I've written before that one of the hardest things about moving to the Mac from Windows was leaving behind the Windows-version of Outlook, in particular its calendar.
I greatly miss two key features: ample space for making notes related to an event and the multiweek view to see events split across two months. Alternatives for the Mac from Apple, Google, and even Microsoft's own Mac-version of Outlook fail to measure up. That's too bad.
Room for notes
Let me start with the importance of allowing room for notes within events. When scheduling a meeting or an appointment, I often want lengthy notes to be part of the event on my calendar. I want room to list discussion topics, directions to a location, or perhaps the contents of an e-mail.
When I used Outlook for Windows, this wasn't a problem. The window used to create events left lots of room for adding notes:
In contrast, Calendar on the Mac (called iCal in Mac OS X before Mountain Lion) gives you one tiny line for adding notes, when you create an event:
Sure, as you start to enter information, the box expands. But it's not as nice as having plenty of space to stretch out before you start. Nor does it help after you've created an event and want to read long notes. There's no way to expand the reading area or change to wider margins.
With Google, it's easy to think that adding notes is an inconvenient two-step process. If you click to create an event, you get this:
That's nice. So why isn't Google Calendar a great solution for Mac users? It suffers from the same problem as Outlook for Mac: no multiweek display option.
Multiweek makes a difference
Consider what I had with Outlook for Windows:
This is what's sometimes referred to as a multiweek view. It's a month's worth of weeks, but they aren't all from the same month. Instead, the weeks from two different months are shown at once.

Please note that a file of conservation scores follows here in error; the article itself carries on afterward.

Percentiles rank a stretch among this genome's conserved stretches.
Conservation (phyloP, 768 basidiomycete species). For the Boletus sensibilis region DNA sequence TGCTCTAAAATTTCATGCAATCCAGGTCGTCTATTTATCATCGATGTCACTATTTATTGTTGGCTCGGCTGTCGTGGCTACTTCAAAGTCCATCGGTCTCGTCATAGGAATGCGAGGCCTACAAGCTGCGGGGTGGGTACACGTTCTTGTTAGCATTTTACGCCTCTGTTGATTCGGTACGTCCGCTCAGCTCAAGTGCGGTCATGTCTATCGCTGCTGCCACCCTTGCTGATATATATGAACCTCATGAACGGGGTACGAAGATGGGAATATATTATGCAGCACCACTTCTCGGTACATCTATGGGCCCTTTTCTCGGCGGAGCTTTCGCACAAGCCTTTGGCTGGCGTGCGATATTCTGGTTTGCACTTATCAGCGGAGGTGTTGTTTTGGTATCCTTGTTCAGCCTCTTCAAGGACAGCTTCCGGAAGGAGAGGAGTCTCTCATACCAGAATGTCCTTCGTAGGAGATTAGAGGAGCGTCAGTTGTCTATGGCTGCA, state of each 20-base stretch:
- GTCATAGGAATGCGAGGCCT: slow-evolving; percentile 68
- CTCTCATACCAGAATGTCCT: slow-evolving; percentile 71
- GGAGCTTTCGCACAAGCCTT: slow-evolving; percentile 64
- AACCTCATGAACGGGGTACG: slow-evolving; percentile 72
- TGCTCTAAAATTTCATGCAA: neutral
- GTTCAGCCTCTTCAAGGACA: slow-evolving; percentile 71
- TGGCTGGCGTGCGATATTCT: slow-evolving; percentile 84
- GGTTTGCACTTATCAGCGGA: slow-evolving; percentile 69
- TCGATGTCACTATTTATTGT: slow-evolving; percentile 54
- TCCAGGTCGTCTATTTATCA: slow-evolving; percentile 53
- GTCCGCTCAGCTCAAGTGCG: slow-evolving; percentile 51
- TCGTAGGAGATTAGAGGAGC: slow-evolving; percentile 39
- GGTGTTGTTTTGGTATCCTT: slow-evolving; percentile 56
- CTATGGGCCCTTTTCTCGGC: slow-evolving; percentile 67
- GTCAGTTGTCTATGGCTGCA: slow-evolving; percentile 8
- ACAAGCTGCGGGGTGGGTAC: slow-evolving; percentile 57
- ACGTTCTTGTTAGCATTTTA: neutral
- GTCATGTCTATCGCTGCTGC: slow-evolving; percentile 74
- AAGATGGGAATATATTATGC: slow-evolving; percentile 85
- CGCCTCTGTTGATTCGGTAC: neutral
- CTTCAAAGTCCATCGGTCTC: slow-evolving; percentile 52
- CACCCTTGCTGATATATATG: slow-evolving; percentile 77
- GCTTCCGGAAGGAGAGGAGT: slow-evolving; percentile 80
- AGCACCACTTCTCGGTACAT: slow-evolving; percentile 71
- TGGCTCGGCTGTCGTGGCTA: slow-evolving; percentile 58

Multiweek is helpful to me (and I'm pretty sure to others) because I often want to see what's coming after a particular week. Multiweek allows this. It also makes it easy to drag and drop an event from one month to another.
It should be a no-brainer for a calendar program to offer a multiweek view. But Outlook for Mac doesn't. The Mac's iCal / Calendar doesn't. Google Calendar also fails to provide it. (The "4 Week" custom view option doesn't split four weeks across months.)
Struck by Lightning
Fortunately, there's a lesser-known solution for Mac users that offers space for leaving large notes and multiweek view. It's the Lightning calendar add-on for Thunderbird, Mozilla's e-mail client. After trying various options, Lightning has proven a dependable calendar for my day-to-day needs on the Mac.
It's even better with another add-on, Provider For Google Calendar. Using that allows your Lightning calendar to sync to Google Calendar. In turn, as I've covered before, this allows your calendar to flow to Android, iOS and even Windows Phone devices.
The only downside I've found is that when I don't have an Internet connection, sometimes Lightning won't display any of my events. That's a pain if I'm on a flight without Wi-Fi and want to review my schedule or add new events.
Working offline, staying in sync
The good news is that the Mac's native iCal / Calendar program can talk with Google Calendar. Since I sync Lightning to Google Calendar, that means it's easy to also keep my Mac's Calendar in sync. Then, if I'm on a trip without Internet access, I have an alternative calendar to use in a pinch. Mac Calendar works just fine in offline mode.
Google Calendar also has an offline mode, but I've not had much luck with it in the past. I'm going to give it a fresh test in the near future.
As for Outlook for Mac, I had tried SyncMate as I wrote about earlier. But after further testing, I found it just wasn't working as well as I'd hoped, sometimes seeming to have delays in having Outlook talk to Mac Calendar to in turn talk with Google Calendar.
I could try playing with it more; perhaps there are better ways that I could configure the software. But it seemed too complicated. For a similar reason, I haven't tried to get Outlook for Mac to sync using Microsoft Exchange.
If Outlook for Mac offered multiweek view, I might try harder. But lacking that, as well as lacking so much sync support overall, I've just given up on the calendar portion of the program.
I remain hopeful that a future version of Outlook for Mac will somehow catch up with its Windows cousin and give me easy sync as well as multiweek view. Until then, I carry on with Lightning on most days and with the Mac's native Calendar program when I must.